The Caribou is a large species of reindeer, with circumpolar geographical distribution, originally from the tundra, sub-arctic, and mountain regions of north America, Siberia, and northern Europe. This includes both migratory and sedentary populations. There are around 5 million caribou hunters across Canada, Alaska, Russia, Sweden, Finland, Norway, and Iceland. The subspecies of the Caribou is the Black Caribou, which is genetically diverse and is only found in the Black Caribou habitat in Baffin and Labrador. Though it is considered endangered in some parts of its territory, it is still vulnerable in others.
The life of a Caribou is solitary, with the females moving in flocks. They hunt by smell and taste rather than sight, so can easily blend into the surroundings. Their long tailed bodies allow them to walk over snow and ice in sub zero temperatures, but they are more alert to changes in the weather than most other animals. Because they spend less time on land than most wild animals, they have adapted well to living in an arctic environment, where their winter ranges consist of rocky tundras and open fields. Caribou activity depends largely on the availability of prey, which depends largely on the size of the animal. Caribou calves are born in the spring and gain independence after one year, while older adults may live for up to five years.
Caribou hunting requires a combination of tactics, including camouflage, quick movements, a high-pitched whooshing sound, and loud calls. The animals are elusive, making it hard to follow tracks or even mark them using scat. When hunting in thick cover, the hunter must use his hearing and nose to locate a caribou. He does this by “dooing” –that is, making a low, soft growl that will bring a creature’s attention. During late evening and night hours, the whooshing sound is especially effective because it is very quiet. During this time, the caribou’s natural instinct of caution is strengthened.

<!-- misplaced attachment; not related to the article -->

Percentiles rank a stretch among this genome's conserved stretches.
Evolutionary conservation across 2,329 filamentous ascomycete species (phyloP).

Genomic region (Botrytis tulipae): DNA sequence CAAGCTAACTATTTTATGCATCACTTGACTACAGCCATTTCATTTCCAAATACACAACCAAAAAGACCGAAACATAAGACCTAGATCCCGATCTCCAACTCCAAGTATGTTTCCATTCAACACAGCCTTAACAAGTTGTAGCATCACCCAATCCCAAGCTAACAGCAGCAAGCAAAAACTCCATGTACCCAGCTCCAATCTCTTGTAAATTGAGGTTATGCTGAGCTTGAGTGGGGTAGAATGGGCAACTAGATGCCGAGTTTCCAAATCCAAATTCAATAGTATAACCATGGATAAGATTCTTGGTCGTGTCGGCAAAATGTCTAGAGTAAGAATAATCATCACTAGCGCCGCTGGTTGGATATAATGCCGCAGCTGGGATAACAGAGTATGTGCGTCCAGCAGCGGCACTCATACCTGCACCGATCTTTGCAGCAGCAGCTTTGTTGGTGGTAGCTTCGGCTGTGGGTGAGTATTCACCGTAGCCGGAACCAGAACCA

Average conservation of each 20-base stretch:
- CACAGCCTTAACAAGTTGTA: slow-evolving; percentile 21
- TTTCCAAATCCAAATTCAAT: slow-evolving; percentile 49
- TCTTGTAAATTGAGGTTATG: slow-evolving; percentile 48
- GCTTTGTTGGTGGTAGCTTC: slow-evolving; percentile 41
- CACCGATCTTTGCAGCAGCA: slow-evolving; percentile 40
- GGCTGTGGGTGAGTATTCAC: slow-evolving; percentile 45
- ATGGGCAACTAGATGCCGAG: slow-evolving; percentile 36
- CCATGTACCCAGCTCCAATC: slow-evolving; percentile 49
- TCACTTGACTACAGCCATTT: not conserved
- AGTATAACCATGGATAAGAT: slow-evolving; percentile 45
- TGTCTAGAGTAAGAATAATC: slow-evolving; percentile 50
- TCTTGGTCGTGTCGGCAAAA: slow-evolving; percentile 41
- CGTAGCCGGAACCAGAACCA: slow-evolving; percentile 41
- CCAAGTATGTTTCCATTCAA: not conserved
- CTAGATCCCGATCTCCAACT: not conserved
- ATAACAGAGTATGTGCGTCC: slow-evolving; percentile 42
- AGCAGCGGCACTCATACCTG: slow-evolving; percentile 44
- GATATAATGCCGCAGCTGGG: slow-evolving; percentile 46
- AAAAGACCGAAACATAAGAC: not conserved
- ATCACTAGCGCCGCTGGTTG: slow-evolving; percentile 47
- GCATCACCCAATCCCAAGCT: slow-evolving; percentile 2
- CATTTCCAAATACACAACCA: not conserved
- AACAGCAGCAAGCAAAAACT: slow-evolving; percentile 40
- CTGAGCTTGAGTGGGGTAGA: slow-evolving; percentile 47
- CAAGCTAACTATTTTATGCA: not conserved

Another important factor in Caribou hunting is preparation. A hunter must practice in concealment as much as possible. Hunting during the day with lights on is difficult, because these animals are nocturnal. At night, they become active naturally and become elusive. When tracking or stalking a Caribou, the light source is important because it will keep the animal hidden from the hunter.
Caribou are solitary animals that don’t stay in one location for a long period of time. They usually move in pairs or in large family groups called bachelor herds. They often mate for life and produce young that are weaned at a very young age. Mother will bring her young up until they are weaned, but she will take over feeding the young until they are able to fend for themselves. Caribou usually stay in a single area for many years.
Caribou hunting is definitely one of North America’s greatest contributions to wildlife conservation. Without these animals, there would be less of the species left in the state. It is estimated that there are over 22 million caribou across the continent. This increase has led to an increase in hunting opportunities. If you want to hunt these majestic animals in the most effective way, hire a licensed guide.